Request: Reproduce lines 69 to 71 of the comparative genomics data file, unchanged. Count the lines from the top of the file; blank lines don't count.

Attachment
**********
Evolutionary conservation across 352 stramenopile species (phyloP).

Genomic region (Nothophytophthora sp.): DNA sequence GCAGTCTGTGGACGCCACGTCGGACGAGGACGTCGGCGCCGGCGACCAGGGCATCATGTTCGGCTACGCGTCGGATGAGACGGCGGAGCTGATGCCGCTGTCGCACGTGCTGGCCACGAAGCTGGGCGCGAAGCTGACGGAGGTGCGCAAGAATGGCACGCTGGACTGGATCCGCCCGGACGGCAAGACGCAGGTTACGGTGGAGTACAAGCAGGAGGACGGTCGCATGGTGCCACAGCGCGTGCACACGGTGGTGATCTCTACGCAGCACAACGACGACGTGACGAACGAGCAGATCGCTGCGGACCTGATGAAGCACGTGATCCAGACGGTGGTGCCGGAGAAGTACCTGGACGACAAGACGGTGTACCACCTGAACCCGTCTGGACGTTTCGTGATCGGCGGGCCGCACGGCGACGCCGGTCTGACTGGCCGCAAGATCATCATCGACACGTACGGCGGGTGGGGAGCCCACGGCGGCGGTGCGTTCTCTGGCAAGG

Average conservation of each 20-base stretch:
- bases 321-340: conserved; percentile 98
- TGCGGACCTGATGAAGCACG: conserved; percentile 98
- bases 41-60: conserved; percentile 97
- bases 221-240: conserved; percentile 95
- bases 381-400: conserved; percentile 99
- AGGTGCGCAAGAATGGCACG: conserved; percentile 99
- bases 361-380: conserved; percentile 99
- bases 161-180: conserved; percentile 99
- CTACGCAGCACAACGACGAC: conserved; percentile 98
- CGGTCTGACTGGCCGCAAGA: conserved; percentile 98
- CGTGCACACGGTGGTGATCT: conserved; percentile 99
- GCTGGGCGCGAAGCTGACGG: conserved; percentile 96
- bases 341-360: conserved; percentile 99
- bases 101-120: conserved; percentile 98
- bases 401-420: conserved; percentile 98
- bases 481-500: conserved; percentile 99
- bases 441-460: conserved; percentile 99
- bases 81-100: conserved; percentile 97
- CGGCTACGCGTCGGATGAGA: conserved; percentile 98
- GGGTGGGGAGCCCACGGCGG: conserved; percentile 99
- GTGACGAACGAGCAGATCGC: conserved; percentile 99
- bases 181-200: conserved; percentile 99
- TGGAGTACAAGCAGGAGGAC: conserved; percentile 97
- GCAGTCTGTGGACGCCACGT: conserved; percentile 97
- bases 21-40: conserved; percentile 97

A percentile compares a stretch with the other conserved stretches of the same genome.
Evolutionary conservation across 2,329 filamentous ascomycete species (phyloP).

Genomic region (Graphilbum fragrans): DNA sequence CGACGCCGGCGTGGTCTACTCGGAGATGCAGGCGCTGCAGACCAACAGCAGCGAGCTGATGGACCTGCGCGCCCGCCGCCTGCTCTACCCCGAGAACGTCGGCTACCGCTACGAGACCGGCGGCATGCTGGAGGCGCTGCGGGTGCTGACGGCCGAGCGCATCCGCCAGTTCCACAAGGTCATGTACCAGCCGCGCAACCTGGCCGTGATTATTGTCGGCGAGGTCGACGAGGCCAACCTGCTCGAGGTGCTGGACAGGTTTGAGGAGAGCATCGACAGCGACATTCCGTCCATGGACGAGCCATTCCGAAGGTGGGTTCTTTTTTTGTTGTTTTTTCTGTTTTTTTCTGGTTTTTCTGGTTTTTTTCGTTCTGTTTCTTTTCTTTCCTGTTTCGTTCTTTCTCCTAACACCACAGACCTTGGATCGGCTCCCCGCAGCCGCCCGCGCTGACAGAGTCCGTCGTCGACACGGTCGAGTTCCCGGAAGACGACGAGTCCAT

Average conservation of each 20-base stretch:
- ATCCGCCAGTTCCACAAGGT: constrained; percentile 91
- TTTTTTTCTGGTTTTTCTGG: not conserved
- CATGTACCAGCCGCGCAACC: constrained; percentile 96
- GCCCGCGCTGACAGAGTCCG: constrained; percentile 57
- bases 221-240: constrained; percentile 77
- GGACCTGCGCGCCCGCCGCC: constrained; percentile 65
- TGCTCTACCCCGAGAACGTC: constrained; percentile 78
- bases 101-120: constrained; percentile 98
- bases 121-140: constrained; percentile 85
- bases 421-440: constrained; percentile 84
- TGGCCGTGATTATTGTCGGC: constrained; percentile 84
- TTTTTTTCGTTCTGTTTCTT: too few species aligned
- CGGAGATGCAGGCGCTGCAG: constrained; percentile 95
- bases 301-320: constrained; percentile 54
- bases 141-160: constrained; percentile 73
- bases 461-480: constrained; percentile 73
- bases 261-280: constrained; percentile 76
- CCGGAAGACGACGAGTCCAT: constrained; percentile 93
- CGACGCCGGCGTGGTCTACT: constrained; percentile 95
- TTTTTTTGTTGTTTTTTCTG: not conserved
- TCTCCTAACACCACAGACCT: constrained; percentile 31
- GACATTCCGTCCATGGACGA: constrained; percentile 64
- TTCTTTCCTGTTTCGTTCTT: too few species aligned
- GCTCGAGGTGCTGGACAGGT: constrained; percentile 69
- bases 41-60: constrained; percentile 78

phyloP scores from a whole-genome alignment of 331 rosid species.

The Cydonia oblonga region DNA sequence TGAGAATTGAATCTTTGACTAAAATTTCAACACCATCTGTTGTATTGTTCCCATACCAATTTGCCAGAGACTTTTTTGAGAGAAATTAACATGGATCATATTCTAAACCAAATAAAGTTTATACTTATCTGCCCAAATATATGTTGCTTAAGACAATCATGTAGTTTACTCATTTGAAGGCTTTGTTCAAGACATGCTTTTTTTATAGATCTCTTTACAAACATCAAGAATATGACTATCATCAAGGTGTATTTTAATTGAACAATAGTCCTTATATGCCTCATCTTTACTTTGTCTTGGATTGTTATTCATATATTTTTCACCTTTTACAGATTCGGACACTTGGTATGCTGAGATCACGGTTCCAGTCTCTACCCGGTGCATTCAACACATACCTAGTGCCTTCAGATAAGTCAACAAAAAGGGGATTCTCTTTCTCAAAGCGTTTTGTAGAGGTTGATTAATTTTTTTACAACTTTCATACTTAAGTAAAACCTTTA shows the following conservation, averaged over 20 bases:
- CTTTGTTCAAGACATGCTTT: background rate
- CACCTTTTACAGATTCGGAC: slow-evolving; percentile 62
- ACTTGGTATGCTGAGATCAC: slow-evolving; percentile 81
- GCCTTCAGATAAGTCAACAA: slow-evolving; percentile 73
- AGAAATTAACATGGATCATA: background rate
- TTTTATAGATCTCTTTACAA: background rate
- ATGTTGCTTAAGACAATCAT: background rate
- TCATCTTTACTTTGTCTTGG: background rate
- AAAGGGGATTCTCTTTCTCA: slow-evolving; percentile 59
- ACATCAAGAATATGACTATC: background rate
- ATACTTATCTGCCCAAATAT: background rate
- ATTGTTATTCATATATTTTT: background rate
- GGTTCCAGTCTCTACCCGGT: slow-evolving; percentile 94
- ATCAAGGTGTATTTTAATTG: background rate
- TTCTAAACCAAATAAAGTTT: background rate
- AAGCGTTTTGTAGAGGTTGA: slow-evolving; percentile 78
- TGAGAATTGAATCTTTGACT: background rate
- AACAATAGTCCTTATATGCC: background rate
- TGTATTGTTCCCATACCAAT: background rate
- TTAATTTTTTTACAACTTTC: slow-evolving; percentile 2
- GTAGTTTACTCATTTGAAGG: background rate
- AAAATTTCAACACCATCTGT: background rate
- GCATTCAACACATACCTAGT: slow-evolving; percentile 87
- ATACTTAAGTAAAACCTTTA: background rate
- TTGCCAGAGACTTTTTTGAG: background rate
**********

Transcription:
- ACATCAAGAATATGACTATC: background rate
- ATACTTATCTGCCCAAATAT: background rate
- ATTGTTATTCATATATTTTT: background rate